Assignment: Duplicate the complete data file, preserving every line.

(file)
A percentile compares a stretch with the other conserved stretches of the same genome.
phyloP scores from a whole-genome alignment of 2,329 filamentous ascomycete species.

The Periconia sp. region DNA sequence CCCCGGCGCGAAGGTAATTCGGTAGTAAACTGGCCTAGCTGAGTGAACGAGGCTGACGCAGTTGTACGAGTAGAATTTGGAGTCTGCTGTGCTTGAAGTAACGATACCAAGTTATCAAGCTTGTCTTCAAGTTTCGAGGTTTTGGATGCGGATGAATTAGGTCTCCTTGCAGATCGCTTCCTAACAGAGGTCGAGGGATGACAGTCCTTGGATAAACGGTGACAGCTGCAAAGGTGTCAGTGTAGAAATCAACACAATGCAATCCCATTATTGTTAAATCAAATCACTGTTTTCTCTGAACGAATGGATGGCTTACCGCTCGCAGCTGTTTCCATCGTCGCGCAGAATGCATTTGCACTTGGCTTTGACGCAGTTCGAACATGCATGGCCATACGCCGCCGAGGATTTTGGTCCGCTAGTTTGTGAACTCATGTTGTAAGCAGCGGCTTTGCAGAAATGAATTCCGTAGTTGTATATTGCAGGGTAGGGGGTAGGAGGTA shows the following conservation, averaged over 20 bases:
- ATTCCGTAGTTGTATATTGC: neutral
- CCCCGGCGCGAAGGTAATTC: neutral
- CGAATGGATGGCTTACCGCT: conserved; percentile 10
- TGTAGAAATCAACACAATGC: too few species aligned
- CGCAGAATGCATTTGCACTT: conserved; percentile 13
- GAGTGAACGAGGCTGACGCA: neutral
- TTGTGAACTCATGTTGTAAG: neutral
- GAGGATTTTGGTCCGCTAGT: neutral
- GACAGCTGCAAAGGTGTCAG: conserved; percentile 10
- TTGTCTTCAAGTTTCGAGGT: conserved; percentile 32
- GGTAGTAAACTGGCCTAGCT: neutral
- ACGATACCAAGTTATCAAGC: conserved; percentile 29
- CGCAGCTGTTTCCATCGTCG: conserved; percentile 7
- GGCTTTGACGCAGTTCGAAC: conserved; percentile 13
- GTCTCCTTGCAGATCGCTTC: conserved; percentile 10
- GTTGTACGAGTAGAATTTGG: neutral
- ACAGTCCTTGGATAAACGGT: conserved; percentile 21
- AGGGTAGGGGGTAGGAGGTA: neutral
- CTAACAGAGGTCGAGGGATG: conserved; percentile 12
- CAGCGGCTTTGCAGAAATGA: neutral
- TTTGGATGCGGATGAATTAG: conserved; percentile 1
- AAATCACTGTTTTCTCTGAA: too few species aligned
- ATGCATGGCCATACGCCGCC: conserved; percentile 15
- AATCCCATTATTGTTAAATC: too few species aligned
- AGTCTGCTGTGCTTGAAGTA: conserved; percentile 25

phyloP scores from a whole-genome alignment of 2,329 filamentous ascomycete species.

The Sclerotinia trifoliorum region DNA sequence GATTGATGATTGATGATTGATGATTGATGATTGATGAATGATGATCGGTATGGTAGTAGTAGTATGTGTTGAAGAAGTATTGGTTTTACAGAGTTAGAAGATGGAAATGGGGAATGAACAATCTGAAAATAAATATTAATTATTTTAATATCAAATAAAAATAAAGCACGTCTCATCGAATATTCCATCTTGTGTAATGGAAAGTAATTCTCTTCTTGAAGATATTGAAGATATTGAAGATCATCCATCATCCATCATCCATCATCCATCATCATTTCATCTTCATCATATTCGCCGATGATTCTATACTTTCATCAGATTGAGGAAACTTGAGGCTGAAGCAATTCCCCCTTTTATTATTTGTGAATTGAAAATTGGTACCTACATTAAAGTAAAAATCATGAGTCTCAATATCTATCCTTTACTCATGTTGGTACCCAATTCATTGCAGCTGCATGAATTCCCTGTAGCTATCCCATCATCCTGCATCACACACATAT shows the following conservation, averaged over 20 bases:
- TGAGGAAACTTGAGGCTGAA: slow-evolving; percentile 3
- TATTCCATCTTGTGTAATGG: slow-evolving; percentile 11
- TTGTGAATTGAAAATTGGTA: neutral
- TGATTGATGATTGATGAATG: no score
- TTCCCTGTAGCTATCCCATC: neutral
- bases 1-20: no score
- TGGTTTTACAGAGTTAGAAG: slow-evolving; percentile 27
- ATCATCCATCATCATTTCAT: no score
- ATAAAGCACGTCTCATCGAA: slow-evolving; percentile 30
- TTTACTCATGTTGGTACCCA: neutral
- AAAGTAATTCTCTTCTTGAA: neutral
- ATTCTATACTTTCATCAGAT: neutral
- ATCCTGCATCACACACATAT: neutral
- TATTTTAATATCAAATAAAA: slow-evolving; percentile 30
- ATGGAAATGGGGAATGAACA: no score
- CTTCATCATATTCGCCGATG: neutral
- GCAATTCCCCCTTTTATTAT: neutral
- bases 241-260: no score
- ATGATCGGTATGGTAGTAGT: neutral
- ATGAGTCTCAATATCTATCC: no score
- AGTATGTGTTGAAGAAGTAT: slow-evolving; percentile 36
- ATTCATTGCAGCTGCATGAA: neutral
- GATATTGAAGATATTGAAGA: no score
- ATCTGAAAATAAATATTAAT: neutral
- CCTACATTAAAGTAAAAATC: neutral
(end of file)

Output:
A percentile compares a stretch with the other conserved stretches of the same genome.
phyloP scores from a whole-genome alignment of 2,329 filamentous ascomycete species.

The Periconia sp. region DNA sequence CCCCGGCGCGAAGGTAATTCGGTAGTAAACTGGCCTAGCTGAGTGAACGAGGCTGACGCAGTTGTACGAGTAGAATTTGGAGTCTGCTGTGCTTGAAGTAACGATACCAAGTTATCAAGCTTGTCTTCAAGTTTCGAGGTTTTGGATGCGGATGAATTAGGTCTCCTTGCAGATCGCTTCCTAACAGAGGTCGAGGGATGACAGTCCTTGGATAAACGGTGACAGCTGCAAAGGTGTCAGTGTAGAAATCAACACAATGCAATCCCATTATTGTTAAATCAAATCACTGTTTTCTCTGAACGAATGGATGGCTTACCGCTCGCAGCTGTTTCCATCGTCGCGCAGAATGCATTTGCACTTGGCTTTGACGCAGTTCGAACATGCATGGCCATACGCCGCCGAGGATTTTGGTCCGCTAGTTTGTGAACTCATGTTGTAAGCAGCGGCTTTGCAGAAATGAATTCCGTAGTTGTATATTGCAGGGTAGGGGGTAGGAGGTA shows the following conservation, averaged over 20 bases:
- ATTCCGTAGTTGTATATTGC: neutral
- CCCCGGCGCGAAGGTAATTC: neutral
- CGAATGGATGGCTTACCGCT: conserved; percentile 10
- TGTAGAAATCAACACAATGC: too few species aligned
- CGCAGAATGCATTTGCACTT: conserved; percentile 13
- GAGTGAACGAGGCTGACGCA: neutral
- TTGTGAACTCATGTTGTAAG: neutral
- GAGGATTTTGGTCCGCTAGT: neutral
- GACAGCTGCAAAGGTGTCAG: conserved; percentile 10
- TTGTCTTCAAGTTTCGAGGT: conserved; percentile 32
- GGTAGTAAACTGGCCTAGCT: neutral
- ACGATACCAAGTTATCAAGC: conserved; percentile 29
- CGCAGCTGTTTCCATCGTCG: conserved; percentile 7
- GGCTTTGACGCAGTTCGAAC: conserved; percentile 13
- GTCTCCTTGCAGATCGCTTC: conserved; percentile 10
- GTTGTACGAGTAGAATTTGG: neutral
- ACAGTCCTTGGATAAACGGT: conserved; percentile 21
- AGGGTAGGGGGTAGGAGGTA: neutral
- CTAACAGAGGTCGAGGGATG: conserved; percentile 12
- CAGCGGCTTTGCAGAAATGA: neutral
- TTTGGATGCGGATGAATTAG: conserved; percentile 1
- AAATCACTGTTTTCTCTGAA: too few species aligned
- ATGCATGGCCATACGCCGCC: conserved; percentile 15
- AATCCCATTATTGTTAAATC: too few species aligned
- AGTCTGCTGTGCTTGAAGTA: conserved; percentile 25

phyloP scores from a whole-genome alignment of 2,329 filamentous ascomycete species.

The Sclerotinia trifoliorum region DNA sequence GATTGATGATTGATGATTGATGATTGATGATTGATGAATGATGATCGGTATGGTAGTAGTAGTATGTGTTGAAGAAGTATTGGTTTTACAGAGTTAGAAGATGGAAATGGGGAATGAACAATCTGAAAATAAATATTAATTATTTTAATATCAAATAAAAATAAAGCACGTCTCATCGAATATTCCATCTTGTGTAATGGAAAGTAATTCTCTTCTTGAAGATATTGAAGATATTGAAGATCATCCATCATCCATCATCCATCATCCATCATCATTTCATCTTCATCATATTCGCCGATGATTCTATACTTTCATCAGATTGAGGAAACTTGAGGCTGAAGCAATTCCCCCTTTTATTATTTGTGAATTGAAAATTGGTACCTACATTAAAGTAAAAATCATGAGTCTCAATATCTATCCTTTACTCATGTTGGTACCCAATTCATTGCAGCTGCATGAATTCCCTGTAGCTATCCCATCATCCTGCATCACACACATAT shows the following conservation, averaged over 20 bases:
- TGAGGAAACTTGAGGCTGAA: slow-evolving; percentile 3
- TATTCCATCTTGTGTAATGG: slow-evolving; percentile 11
- TTGTGAATTGAAAATTGGTA: neutral
- TGATTGATGATTGATGAATG: no score
- TTCCCTGTAGCTATCCCATC: neutral
- bases 1-20: no score
- TGGTTTTACAGAGTTAGAAG: slow-evolving; percentile 27
- ATCATCCATCATCATTTCAT: no score
- ATAAAGCACGTCTCATCGAA: slow-evolving; percentile 30
- TTTACTCATGTTGGTACCCA: neutral
- AAAGTAATTCTCTTCTTGAA: neutral
- ATTCTATACTTTCATCAGAT: neutral
- ATCCTGCATCACACACATAT: neutral
- TATTTTAATATCAAATAAAA: slow-evolving; percentile 30
- ATGGAAATGGGGAATGAACA: no score
- CTTCATCATATTCGCCGATG: neutral
- GCAATTCCCCCTTTTATTAT: neutral
- bases 241-260: no score
- ATGATCGGTATGGTAGTAGT: neutral
- ATGAGTCTCAATATCTATCC: no score
- AGTATGTGTTGAAGAAGTAT: slow-evolving; percentile 36
- ATTCATTGCAGCTGCATGAA: neutral
- GATATTGAAGATATTGAAGA: no score
- ATCTGAAAATAAATATTAAT: neutral
- CCTACATTAAAGTAAAAATC: neutral